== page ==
Politics

Reid ready to go nuclear

Photo of Alexis Levinson
Alexis Levinson
Political Reporter

WASHINGTON — Senate Majority Leader Harry Reid is prepared to go nuclear.

The Nevada Democrat threatened Thursday to invoke the so-called nuclear option on the filibuster and change the Senate rules so that only 51 votes were required to overcome a filibuster, rather than 60, unless Republicans agreed to approve several stalled executive branch nominees.

“This place doesn’t work,” Reid said, “and it’s too bad.”

“For two successive congresses I have held back my caucus. The vast majority of my Democratic caucus wanted to move forward and change on this,” Reid said at a press conference after an extended meeting with Democrats on the issue. “I took Sen. McConnell at his word. He said that we would only do this filibuster stuff under extraordinary circumstances. I guess being in session is an extraordinary circumstance.”

Reid painted the move as a narrow change to the Senate rule, and not the monumental change to the functioning of the chamber that Republicans portrayed it as.

“All we’re asking is let the president have his team,” Reid said. “We’re not talking about changing the filibuster rules in regards to nominations or judges.”

The Majority Leader declined to specify his plan, but said he absolutely had one.

No bombs will go off in the Senate this week. Reid said he would wait to “see what the weekend brings. Maybe they will be brought to reality.”

If Republicans were to change course and approve the stalled nominees, Reid said all would be forgiven.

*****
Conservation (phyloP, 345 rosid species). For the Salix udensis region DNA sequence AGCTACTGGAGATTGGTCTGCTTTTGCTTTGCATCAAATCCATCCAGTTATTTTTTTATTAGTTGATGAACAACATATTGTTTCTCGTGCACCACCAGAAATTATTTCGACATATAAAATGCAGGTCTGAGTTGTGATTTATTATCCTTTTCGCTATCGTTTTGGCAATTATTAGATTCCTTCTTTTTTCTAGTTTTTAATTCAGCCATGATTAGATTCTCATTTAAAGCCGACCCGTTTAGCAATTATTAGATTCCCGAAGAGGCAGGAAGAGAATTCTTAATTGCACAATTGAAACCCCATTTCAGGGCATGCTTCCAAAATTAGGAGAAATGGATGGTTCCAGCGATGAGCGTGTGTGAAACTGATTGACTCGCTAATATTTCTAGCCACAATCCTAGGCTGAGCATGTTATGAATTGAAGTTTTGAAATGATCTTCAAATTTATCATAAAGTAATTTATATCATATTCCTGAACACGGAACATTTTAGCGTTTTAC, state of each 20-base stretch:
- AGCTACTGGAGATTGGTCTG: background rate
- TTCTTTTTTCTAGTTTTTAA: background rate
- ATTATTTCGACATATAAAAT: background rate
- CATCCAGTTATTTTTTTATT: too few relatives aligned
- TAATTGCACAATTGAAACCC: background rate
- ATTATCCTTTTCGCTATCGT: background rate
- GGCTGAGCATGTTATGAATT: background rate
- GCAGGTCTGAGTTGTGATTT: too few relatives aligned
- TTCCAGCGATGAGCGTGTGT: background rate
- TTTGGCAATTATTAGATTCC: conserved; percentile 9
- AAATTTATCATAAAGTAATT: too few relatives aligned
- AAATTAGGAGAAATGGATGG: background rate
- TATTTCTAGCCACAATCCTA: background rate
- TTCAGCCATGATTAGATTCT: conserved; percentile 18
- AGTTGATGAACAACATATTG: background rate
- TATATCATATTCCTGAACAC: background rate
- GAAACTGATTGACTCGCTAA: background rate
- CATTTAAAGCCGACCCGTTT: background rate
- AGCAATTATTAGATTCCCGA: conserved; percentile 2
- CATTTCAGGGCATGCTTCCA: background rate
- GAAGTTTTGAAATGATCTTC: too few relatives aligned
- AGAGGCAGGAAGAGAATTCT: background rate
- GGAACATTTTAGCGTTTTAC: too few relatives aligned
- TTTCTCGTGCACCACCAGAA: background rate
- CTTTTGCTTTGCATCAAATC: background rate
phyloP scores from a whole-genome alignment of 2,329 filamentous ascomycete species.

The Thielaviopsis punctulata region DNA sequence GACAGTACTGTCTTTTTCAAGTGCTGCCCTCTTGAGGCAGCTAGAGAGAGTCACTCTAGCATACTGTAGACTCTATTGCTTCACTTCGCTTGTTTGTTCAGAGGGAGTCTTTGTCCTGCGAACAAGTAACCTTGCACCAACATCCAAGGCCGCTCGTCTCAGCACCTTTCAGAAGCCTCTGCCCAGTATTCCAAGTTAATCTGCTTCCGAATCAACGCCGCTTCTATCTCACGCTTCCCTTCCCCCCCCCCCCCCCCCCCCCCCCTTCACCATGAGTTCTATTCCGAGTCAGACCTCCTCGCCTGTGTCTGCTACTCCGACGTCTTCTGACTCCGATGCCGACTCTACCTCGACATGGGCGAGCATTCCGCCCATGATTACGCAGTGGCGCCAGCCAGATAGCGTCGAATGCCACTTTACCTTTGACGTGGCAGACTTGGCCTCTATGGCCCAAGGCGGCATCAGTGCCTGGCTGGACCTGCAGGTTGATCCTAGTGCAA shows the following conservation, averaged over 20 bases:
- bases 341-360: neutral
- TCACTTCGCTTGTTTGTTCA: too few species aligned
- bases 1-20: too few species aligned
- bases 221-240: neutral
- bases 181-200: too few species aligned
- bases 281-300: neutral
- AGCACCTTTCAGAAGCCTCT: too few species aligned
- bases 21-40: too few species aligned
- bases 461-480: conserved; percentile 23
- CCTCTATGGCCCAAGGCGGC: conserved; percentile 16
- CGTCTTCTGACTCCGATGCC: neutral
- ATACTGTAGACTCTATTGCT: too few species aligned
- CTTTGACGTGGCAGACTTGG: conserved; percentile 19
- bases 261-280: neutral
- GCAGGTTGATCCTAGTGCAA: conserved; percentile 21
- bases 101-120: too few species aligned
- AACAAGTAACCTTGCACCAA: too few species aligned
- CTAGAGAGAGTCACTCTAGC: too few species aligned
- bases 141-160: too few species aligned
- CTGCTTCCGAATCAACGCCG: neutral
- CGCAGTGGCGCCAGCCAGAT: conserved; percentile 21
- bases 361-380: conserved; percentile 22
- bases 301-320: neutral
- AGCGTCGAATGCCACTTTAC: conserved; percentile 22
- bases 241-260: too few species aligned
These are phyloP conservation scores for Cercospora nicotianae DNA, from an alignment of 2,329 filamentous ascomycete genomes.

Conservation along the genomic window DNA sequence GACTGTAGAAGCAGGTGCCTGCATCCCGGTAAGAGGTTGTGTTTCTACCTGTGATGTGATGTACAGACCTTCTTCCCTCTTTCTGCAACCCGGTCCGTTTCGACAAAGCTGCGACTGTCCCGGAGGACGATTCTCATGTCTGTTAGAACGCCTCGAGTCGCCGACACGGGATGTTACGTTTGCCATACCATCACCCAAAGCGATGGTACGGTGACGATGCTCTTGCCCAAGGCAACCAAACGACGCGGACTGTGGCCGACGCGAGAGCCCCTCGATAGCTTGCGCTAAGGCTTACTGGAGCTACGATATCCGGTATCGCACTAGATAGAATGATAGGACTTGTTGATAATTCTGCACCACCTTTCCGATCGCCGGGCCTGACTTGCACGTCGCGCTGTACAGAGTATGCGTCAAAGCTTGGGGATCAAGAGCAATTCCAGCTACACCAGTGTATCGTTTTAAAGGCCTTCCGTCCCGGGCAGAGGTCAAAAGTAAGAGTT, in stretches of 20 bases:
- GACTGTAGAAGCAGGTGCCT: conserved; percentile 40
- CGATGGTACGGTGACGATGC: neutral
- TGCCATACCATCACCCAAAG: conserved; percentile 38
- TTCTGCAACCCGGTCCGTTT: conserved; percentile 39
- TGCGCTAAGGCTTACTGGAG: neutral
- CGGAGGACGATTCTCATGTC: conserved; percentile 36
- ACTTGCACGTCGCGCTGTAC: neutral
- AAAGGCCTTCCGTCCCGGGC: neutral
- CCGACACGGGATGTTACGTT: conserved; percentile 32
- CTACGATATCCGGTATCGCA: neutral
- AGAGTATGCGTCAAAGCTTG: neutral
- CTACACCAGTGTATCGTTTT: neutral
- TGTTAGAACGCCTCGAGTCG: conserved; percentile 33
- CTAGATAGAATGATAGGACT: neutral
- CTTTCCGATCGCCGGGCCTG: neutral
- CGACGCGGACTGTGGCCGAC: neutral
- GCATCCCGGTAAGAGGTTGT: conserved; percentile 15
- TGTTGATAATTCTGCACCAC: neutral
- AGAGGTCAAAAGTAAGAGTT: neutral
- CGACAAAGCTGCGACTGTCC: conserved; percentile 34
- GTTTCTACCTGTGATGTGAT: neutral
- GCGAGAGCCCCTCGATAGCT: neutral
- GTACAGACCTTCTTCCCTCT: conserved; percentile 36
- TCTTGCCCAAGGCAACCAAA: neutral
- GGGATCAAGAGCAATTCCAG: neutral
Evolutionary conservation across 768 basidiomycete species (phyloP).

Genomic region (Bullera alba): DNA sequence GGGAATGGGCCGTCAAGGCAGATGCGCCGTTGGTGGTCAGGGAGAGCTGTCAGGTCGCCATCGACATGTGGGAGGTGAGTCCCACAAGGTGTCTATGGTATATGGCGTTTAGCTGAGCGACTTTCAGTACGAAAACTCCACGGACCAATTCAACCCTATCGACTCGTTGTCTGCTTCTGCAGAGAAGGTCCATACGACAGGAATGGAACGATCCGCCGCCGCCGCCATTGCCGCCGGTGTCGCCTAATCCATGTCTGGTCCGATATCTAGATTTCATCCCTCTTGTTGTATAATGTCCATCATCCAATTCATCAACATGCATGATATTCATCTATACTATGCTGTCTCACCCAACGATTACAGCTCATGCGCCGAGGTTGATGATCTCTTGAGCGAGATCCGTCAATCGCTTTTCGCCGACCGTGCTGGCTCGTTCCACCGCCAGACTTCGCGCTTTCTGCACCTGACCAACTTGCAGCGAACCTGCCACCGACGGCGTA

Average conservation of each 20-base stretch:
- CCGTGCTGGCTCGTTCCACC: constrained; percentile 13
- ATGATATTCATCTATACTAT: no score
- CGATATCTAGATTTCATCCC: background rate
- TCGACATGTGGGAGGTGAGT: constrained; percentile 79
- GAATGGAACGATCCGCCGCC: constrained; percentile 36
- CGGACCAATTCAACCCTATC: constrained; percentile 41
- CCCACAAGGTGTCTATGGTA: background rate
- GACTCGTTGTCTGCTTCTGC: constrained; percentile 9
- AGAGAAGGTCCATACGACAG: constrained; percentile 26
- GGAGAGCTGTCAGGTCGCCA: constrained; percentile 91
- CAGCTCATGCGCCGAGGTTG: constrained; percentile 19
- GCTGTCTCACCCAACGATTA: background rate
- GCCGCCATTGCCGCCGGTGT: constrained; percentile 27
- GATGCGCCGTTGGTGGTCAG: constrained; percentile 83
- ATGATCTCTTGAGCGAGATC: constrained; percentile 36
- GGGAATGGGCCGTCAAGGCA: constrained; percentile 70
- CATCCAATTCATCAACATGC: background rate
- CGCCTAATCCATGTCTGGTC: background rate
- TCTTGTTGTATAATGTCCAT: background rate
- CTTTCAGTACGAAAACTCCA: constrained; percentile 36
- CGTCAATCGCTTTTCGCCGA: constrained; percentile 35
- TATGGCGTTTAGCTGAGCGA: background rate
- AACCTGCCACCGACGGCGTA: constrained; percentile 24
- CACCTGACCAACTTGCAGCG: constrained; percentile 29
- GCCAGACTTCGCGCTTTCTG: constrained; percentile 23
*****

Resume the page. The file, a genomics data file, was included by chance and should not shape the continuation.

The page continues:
“Hallelujah,” he said, when asked about the prospect.

Republicans called the move a “destructive” threat to the very identity of the Senate.

“Changing the character of the Senate is encouraging the tyranny of the majority,” said Sen. Lamar Alexander at a Republican press conference later on Thursday.

“What’s at stake here is not just a change of the rule, it’s the way the rule is being changed. What it means is that with 51 votes, any majority can do anything it wants on any day in the United States Senate,” Alexander said. “It can change abortion rights. It can change civil rights. It can change environmental laws. It can change labor laws. Today, the House can do that, and when it comes to the Senate, we stop and think and consider. But after this, whoever has the majority can do anything it wants, on any day. That is a dangerous trend.”

Republicans said that Reid’s claim to be narrowly changing the rule would merely open the floodgates.

“They’ll say, well, they’ve limited it to only certain executive branch people. Once you start down that road, and open what Sen. Reid has characterized as Pandora’s Box, there’s no end to what one side or the other can do,” said Sen. Orrin Hatch. “They have to be very careful because a lot of the things that they hold very dear could go by the wayside if the majority were to change.”

“It’ll only be a matter of time,” echoed Sen. John Thune.

“I hope my colleagues wake up on the other side because this is not going to be fun for them one day in the future,” said Hatch.

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